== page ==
Created by and for South Philly’s Latino community, Philibros offers Spanish books to share

Edgar Ramírez fills up the wooden library with books

Edgar Ramírez fills up the wooden library with books. (Emma Restrepo/WHYY)

After more than a year and a half of imagining a new kind of library and collecting Spanish-language books to fill it, a group of Latino South Philadelphia residents launched Philibros — a book-sharing project that aims to promote reading and strengthen solidarity and trust.

Philibros installed its first community-based library last week at Taquitos de Puebla Restaurant in the Ninth Street Market. Still coming are more than 15 wooden libraries on track for arrival to various Mexican-owned business locations throughout South Philly.  Participating business include: Tamalex, Kalas Estética, Alma del Mar, Philly Barbacoa, Philatinos Radio, Los Amigos Bakery, Mole Poblano, Cuatro Soles and Morales Taquería.

The wooden bibilio-boxes come to the city as a labor of love from neighbors Reyna Cáserez, Dulce Ramírez, Edgar Ramírez and Carlos José Pérez, who worked together to found the project. Each founder was inspired by their own histories and connection to reading and books.

“Even though I didn’t go to school, reading helped me to know many things. Even with novels you learn history,” said Edgar Ramírez, founder of Philatinos Radio and one of the original leaders of the project.

A local artist painted each box — to give them some fun flair. Each contains 20 to 25 books. The idea is that neighbors can freely pick up a book, read it, and return it to the same box or any of the other boxes throughout the neighborhood.

Community members and Philibros founders Lici Gómez, David Piña, Enrique Mora, Leticia Roa Nixon, Nachos Flores, Edgar Ramirez, Reyna Casares, Alan R. Dulce Ramirez, Carlos José Pérez Sámano, Olga Rentería, and Adriana Nava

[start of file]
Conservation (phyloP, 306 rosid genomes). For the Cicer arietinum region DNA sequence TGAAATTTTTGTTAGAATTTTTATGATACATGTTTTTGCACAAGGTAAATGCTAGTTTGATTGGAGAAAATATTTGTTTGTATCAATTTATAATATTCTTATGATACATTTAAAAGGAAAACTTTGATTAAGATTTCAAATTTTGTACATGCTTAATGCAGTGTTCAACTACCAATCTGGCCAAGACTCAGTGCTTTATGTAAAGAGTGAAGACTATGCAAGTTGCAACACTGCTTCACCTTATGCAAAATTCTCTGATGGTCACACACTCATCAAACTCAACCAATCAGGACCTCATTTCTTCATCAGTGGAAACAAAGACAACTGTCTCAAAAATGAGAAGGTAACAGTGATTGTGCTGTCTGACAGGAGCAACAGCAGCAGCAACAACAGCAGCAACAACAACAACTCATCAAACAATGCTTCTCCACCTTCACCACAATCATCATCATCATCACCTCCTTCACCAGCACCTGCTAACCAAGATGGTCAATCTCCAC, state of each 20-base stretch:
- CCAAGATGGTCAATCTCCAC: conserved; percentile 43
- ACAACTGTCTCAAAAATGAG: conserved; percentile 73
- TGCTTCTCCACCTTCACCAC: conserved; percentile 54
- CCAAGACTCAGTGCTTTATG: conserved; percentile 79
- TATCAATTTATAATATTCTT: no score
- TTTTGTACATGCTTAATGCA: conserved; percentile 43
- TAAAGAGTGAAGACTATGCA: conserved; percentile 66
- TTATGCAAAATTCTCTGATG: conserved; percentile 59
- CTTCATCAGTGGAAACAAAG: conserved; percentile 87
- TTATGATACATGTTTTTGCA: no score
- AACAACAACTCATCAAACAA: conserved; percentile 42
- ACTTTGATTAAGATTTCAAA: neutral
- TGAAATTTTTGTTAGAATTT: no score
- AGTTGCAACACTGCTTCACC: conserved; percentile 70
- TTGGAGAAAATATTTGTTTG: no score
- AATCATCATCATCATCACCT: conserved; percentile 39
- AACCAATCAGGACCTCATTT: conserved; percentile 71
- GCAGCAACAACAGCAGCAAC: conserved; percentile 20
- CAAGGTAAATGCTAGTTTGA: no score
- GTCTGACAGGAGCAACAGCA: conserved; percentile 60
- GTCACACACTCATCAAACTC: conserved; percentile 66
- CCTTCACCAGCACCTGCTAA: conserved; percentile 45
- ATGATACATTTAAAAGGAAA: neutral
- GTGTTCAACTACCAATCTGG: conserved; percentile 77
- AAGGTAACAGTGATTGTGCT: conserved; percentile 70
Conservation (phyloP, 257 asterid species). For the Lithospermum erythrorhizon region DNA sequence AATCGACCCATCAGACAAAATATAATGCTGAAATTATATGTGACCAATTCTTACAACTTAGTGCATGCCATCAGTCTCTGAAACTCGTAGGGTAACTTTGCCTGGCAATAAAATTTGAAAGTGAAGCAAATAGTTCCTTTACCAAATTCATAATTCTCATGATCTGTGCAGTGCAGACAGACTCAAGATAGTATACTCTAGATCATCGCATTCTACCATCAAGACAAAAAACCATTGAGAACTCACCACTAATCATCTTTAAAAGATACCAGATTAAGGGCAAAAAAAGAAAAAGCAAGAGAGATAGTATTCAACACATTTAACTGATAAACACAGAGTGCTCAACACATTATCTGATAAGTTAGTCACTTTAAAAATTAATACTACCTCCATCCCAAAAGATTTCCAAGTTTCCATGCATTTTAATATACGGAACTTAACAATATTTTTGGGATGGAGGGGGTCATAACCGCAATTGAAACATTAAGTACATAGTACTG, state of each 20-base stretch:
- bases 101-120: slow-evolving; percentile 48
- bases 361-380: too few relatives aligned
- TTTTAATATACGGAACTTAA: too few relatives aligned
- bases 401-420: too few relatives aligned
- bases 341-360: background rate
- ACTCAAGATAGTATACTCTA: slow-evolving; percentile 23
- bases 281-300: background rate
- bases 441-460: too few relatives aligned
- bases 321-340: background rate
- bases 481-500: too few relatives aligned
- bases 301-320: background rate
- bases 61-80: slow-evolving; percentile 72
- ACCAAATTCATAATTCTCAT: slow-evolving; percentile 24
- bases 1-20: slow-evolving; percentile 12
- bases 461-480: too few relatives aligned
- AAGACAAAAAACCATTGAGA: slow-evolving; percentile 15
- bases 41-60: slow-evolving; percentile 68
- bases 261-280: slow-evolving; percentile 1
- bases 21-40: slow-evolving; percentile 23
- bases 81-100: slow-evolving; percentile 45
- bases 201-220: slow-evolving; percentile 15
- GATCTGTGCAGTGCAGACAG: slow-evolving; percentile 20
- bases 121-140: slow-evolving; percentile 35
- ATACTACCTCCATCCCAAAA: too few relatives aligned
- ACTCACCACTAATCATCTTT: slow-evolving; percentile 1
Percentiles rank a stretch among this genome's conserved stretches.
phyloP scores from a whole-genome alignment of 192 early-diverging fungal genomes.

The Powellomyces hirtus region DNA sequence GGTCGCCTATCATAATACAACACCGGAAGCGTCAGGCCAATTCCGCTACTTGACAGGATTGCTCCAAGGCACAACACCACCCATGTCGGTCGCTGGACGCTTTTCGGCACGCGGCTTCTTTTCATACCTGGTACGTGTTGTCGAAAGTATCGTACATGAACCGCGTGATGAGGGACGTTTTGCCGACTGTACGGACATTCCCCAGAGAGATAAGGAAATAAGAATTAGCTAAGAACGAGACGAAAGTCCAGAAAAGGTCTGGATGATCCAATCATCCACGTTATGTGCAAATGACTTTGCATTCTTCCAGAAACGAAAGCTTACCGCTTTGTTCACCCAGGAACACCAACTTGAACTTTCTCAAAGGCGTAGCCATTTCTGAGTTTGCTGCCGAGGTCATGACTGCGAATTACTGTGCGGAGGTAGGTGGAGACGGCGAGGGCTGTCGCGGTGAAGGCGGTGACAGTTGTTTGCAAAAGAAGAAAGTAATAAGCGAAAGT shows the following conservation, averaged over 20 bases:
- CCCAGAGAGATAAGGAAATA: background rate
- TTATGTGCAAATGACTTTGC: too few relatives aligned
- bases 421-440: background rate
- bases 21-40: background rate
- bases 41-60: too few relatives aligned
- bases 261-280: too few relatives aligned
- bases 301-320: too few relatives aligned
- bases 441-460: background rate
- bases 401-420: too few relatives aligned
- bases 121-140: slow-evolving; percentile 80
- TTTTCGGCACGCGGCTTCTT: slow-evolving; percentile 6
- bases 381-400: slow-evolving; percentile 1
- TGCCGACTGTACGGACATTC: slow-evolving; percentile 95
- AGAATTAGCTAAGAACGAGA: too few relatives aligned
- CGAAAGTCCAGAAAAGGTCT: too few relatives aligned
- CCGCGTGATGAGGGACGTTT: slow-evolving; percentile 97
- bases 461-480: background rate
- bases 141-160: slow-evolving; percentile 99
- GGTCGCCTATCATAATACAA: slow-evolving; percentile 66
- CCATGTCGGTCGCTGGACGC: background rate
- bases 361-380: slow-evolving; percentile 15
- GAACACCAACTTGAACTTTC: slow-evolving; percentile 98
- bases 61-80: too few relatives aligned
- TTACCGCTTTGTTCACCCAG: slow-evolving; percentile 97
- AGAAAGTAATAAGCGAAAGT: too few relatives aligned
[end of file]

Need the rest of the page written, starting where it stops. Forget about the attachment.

Community members and Philibros founders Lici Gómez, David Piña, Enrique Mora, Leticia Roa Nixon, Nachos Flores, Edgar Ramirez, Reyna Casares, Alan R. Dulce Ramirez, Carlos José Pérez Sámano, Olga Rentería, and Adriana Nava at the launch of the project at Taquitos de Puebla Restaurant. (Emma Restrepo/WHYY)

Reyna Cáserez came to Philadelphia from Hidalgo, Mexico as a teenager. She hopes “to promote reading in Spanish in Philadelphia and its surroundings and unite the Latino community” through Philibros.

For Dulce Ramírez, the most important thing about the little libraries is their potential to help cultivate an ongoing connection to heritage.

Ramírez came to the United States from Puebla, Mexico, when she was just a young girl. She lost the connection with her native Spanish language, so she hopes that the project will “connect [us] with our roots, with our language.”

“Now, as a mother, I want to help my son make that connection with his roots through reading,” she said.

Local poet Carlos José Pérez and one of the Philibros founders, Reyna Cáserez, at the launch. (Emma Restrepo/WHYY)

Each wooden library box will have the name of its donor — or as happened with the first three — the name of Mexicans who have a long history in Philadelphia.

There’s the “Maria” box, which honors Ana María Josefa y Muñiz, the exiled Emperatriz of Mexico, who died in Philadelphia in 1861 and is buried in St. John the Evangelist Catholic Church in Center City.

Then there’s the “Albert” box, which honors Charles Albert Lopez, a Mexican-American sculptor who was part of the group that created President William McKinley’s statue located in City Hall.

Lastly, the “Jose” box pays homage to Dr. Jose Castillo, who served immigrants for more than 20 years before his 2009 death. The Mexican-American physician and surgeon created SILAMP, the Society of Ibero Latin American Medical Professions

All of the books come with a Philibros logo sticker, informing readers that the book belongs to the community project and should be returned so others can enjoy it. The sticker, project organizers said, also serves as an invitation to promote reading and volunteer with the project.

In the coming weeks, Philibros will also launch a book club and reading sessions for children, led by Reyna Cáserez. The group will share updates on social media, via Facebook and Instagram.

“Although the Philadelphia Library strives to increase its collection in Spanish, it is not always large enough,” Ramírez said. “And with this project, the books are blocks away, and readers do not need documents to borrow books.”

Philibros is currently accepting monetary donations — $200 covers the cost of 20-25 books and supports the artist painting the library box. The initiative is also accepting donations of Spanish-language books.

Broke in PhillyWHYY is one of over 20 news organizations producing Broke in Philly, a collaborative reporting project on solutions to poverty and the city’s push towards economic justice. Follow us at @BrokeInPhilly.

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